In 1963, CIA Said It Had Copies of Soviet Spysat Images

In a newly disclosed memorandum from 1963, the Director of Central Intelligence advised the Secretary of State that the CIA had “good reproductions” of Soviet satellite imagery.

This puzzling remark appears to suggest a previously unrecognized capability of the CIA.

The declassified memo summarizes a July 3, 1963 telephone conversation between DCI John McCone and Secretary of State Dean Rusk. It was discovered by researchers David M. Barrett and Eric P. Swanson.

According to the memo, McCone said that the U.S. had “for some time tried to determine whether the Soviets were actually photographing and the extent they were from satellites.” The DCI said “it has been determined they have been and we have good reproductions of what they are getting.” The DCI was to brief the President on the subject the following week.

In an article discussing the memo in the journal Intelligence & National Security, Barrett and Swanson wrote that they found “no references in the intelligence literature to the United States having had the capability to see what the Soviet satellites were seeing, much less any treatment of how the CIA obtained the ‘good reproductions’.”

Assuming the McCone statement is accurate, it would seem to imply one of a few possibilities. It could mean that the US was somehow intercepting the Soviet images (which seems improbable), or that it was replicating the images through US overflights, or else that it was simply modeling the images based on the presumed capabilities of the Soviet satellites and their orbital parameters.

Prof. Barrett added that the fact that the matter was to be briefed to the President indicated that it was of more than ordinary significance. He also noted that the 1963 memo was located in State Department records at the National Archives, and was not released by CIA.

The import of the memo remains uncertain.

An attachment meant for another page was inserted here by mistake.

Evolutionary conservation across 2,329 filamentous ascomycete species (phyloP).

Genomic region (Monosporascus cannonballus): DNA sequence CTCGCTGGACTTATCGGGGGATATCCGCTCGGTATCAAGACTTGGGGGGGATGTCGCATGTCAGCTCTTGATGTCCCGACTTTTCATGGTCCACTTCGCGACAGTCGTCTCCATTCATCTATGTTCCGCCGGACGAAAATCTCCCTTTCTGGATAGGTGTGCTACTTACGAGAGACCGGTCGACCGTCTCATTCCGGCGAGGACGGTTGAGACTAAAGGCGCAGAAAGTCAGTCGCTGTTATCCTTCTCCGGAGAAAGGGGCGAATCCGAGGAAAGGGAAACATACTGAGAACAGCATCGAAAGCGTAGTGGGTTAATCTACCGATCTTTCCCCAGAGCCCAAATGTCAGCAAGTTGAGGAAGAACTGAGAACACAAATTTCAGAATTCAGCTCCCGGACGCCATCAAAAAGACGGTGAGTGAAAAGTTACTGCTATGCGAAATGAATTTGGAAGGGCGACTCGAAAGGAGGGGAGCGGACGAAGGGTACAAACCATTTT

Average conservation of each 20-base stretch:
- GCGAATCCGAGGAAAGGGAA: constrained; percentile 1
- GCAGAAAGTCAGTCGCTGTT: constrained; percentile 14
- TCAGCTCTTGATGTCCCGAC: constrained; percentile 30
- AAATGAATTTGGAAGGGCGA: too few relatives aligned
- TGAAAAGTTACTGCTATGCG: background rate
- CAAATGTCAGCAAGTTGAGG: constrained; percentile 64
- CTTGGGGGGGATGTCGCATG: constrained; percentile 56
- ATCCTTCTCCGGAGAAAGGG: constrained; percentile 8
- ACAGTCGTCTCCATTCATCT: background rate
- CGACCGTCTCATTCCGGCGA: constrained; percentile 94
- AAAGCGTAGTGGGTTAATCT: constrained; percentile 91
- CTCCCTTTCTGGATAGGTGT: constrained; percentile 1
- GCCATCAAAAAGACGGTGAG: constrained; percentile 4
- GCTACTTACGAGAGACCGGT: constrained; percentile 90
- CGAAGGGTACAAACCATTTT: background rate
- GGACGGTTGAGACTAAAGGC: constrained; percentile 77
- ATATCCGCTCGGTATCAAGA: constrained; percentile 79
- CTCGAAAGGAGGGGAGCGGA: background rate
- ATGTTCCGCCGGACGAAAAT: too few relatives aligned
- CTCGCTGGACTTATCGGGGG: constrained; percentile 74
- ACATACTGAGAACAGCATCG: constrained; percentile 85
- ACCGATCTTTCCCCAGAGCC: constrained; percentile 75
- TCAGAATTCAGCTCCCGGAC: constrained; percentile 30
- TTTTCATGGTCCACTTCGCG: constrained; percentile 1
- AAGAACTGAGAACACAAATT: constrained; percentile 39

Reproductions of Soviet satellite imagery were “not anything I ever came across some ten years later,” said former CIA analyst Allen Thomson, “and I was in a decent position to see such (Office of Weapons Intelligence).”

“At a guess, perhaps the ‘reproductions’ were simulations based on the technical state of the art at the time (film) and estimates of the camera aperture. That would have been easy enough to do and useful as an aid to orient consumers to what might be in the imagery. Or it could just have meant looking at the ground tracks to see what the satellites overflew,” Mr. Thomson said.

Dino Brugioni, who was a pioneering figure in U.S. imagery intelligence and a CIA official at the time of the McCone memo, passed away in September with little public notice.

Intelligence Lessons from the 2009 Fort Hood Shooting

In 2010, then-Director of National Intelligence Dennis C. Blair convened a panel to review the November 2009 Fort Hood shooting committed by Army Maj. Nidal Hasan and the Christmas Day bombing attempt by Umar Farouk Abdulmutallab aboard Northwest Flight 253.

A redacted version of the resulting panel report was finally declassified and released this week. See Report to the Director of National Intelligence on the Fort Hood and Northwest Flight 253 Incidents, Intelligence Community Review Panel, 15 April 2010.  The panel was led by former Acting DCI John E. McLaughlin.

In a nutshell, the report found, “There were several missed opportunities that could have increased the odds of detecting Abdulmutallab or Hasan. The causes of the missteps ranged from human error to inadequate information technology, inefficient processes, unclear roles and responsibilities, and an occasional lack of individual inquisitiveness.”

Beyond a detailed recounting of what was known by U.S. intelligence about the perpetrators, much of which has been withheld, the report fills a gap in the literature of intelligence reform with a look at systemic issues such as the state of information technology in the intelligence community (as of 2011), the process of watch-listing, and disagreements over the handling of U.S. person information.